Always use genuine manufacturer's spares and replacements for the best results.

Since the manufacturer uses metric units when building the cars it is recommended that these are used for all precise units. Inch conversions are given in most cases but these are not necessarily precise conversions, being rounded off for the unimportant values.

Removal and installation instructions, in this Workshop Manual, cover the steps to take away or put back the unit or part in question. Other instructions, usually headed “Servicing”, will cover the dismantling and repair of the unit once it has been stripped from the vehicle. It is pointed out that the major instructions cover a complete overhaul of all parts but, obviously, this will not always be either necessary and should not be carried out needlessly.

There are a number of variations in unit parts on the range of vehicles covered in this Workshop Manual. We strongly recommend that you take care to identify the precise model, and the year of manufacture, before obtaining any spares or replacement parts.

Std.:To indicate sizes and limits of components as supplied by the manufacturer; also to indicate the production tolerances of new unused parts.
0/S:Parts supplied as Oversize or Undersize or recommended limits for such parts, to enable them to be used with worn or re-machined mating parts.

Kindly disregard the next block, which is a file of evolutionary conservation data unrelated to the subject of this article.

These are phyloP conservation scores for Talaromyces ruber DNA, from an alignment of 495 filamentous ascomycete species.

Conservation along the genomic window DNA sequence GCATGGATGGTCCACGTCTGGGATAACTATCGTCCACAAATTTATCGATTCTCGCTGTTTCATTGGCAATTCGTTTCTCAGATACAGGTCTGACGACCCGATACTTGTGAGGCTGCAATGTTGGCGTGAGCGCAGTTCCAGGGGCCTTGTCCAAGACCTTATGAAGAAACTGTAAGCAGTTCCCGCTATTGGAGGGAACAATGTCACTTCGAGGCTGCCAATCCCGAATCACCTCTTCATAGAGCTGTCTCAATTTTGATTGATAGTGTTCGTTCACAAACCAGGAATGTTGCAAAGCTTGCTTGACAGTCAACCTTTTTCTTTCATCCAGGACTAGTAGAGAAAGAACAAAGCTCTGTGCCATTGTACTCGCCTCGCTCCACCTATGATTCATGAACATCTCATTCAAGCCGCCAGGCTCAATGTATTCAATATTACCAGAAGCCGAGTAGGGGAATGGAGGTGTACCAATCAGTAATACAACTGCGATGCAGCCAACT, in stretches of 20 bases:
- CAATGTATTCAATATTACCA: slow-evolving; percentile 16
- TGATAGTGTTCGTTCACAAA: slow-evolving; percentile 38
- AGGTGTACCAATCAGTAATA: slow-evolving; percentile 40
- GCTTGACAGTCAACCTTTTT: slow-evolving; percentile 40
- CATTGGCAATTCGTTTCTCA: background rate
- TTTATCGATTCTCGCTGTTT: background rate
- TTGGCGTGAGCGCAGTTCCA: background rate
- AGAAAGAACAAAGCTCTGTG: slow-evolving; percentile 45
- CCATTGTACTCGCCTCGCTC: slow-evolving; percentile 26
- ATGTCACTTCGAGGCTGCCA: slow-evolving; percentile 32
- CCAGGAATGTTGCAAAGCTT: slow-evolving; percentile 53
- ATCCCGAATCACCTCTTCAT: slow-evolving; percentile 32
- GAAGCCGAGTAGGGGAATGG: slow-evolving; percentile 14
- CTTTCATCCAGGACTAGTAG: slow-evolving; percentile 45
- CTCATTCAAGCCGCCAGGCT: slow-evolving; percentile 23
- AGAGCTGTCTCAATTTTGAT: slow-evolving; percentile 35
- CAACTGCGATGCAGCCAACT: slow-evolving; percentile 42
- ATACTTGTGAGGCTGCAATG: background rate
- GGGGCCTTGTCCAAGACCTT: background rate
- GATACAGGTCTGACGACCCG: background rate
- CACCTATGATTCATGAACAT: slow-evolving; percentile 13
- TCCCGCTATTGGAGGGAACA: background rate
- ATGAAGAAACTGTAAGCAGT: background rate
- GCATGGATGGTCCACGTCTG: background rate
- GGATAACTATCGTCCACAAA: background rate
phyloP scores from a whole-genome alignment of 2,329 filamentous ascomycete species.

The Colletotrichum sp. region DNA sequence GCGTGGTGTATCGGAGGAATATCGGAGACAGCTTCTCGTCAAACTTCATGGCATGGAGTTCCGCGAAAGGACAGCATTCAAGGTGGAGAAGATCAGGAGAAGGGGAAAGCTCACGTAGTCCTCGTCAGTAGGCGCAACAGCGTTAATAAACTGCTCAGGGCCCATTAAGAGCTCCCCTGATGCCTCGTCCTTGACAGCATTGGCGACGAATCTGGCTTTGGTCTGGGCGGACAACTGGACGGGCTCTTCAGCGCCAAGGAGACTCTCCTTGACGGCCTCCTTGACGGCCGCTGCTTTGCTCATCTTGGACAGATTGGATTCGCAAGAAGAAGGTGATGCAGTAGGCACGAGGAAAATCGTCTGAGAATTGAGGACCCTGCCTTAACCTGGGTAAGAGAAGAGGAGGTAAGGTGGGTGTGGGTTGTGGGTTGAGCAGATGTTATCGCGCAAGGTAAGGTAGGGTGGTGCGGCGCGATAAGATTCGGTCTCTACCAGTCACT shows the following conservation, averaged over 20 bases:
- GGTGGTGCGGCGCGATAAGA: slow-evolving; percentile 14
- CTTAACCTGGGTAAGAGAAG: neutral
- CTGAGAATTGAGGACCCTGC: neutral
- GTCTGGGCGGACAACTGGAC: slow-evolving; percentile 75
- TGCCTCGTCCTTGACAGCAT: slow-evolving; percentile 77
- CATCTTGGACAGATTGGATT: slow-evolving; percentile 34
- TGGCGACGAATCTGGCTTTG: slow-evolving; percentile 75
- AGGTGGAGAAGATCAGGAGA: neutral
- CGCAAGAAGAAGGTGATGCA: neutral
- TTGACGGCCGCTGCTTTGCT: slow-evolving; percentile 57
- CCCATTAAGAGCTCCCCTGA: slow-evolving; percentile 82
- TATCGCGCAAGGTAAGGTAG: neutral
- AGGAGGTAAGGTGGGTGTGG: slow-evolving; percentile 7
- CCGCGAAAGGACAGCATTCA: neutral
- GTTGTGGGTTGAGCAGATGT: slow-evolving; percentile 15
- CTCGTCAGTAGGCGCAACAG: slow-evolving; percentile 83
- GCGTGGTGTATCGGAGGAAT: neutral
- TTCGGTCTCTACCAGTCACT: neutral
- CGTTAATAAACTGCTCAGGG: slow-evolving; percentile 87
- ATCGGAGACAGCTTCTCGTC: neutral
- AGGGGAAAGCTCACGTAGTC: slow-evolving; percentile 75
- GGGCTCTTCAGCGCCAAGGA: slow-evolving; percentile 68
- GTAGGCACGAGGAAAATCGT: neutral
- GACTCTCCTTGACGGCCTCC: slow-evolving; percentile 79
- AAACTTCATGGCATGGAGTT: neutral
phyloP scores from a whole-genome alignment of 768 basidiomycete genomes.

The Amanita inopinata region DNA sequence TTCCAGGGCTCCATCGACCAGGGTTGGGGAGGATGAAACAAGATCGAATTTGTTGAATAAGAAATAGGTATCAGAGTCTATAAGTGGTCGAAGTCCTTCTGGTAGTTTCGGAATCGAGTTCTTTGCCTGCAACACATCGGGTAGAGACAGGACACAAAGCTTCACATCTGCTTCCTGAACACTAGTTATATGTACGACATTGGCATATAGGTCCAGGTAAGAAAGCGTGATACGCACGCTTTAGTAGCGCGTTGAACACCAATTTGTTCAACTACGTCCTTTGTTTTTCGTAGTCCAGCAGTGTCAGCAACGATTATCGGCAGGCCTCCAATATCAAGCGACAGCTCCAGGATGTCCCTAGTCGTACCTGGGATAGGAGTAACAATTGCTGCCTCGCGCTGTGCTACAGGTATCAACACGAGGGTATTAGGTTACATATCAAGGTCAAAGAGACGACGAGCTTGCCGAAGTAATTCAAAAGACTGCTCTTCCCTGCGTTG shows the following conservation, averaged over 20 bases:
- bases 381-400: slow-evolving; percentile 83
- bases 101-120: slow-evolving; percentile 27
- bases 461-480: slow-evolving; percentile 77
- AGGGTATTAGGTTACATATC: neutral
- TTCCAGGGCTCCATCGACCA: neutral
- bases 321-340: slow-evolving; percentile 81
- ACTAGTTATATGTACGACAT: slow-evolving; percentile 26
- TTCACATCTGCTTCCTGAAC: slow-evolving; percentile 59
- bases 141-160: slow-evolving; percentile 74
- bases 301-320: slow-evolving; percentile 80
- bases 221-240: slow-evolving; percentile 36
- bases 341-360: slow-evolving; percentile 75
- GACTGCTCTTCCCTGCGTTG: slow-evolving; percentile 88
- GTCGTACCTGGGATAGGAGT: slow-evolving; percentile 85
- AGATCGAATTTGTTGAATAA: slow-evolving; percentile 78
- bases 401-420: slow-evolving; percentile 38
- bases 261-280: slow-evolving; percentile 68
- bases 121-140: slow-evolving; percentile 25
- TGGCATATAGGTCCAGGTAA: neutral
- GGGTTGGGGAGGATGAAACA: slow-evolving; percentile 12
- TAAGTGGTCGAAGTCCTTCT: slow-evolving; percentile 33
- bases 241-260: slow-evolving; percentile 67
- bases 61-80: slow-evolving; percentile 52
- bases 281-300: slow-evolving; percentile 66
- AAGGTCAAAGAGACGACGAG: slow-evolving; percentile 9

U/S:O/S indicates a part that is larger than Std. size U/S may indicate a bore of a bushing or female part that is smaller than Std.
Max.:Where given against a clearance or dimension indicates the maximum allowable if in excess of the value given it is recommended that the appropriate part is fitted.
TIR:Indicates the Total Indicator Reading as shown by a dial indicator (dial gauge).
TDC:Top Dead Centre (No. 1 piston on firing stroke).
MP:Multi-Purpose grease.
0.5.Jacking up of the Vehicle

For small jobs, jack up the vehicle as described in the Owner's Manual, with the jack supplied in the vehicle. If a mobile jack is used, make sure it can be inserted between the lowest point of the vehicle and the ground. If necessary, use the vehicle jack to lift the vehicle slightly, until the mobile jack can be inserted. Due to the construction of the vehicle, a mobile jack and/or chassis stands should only be placed under the vehicle as follows, noting that a piece of rubber or wood should always be inserted between the jack head and the jacking point to protect the part in question.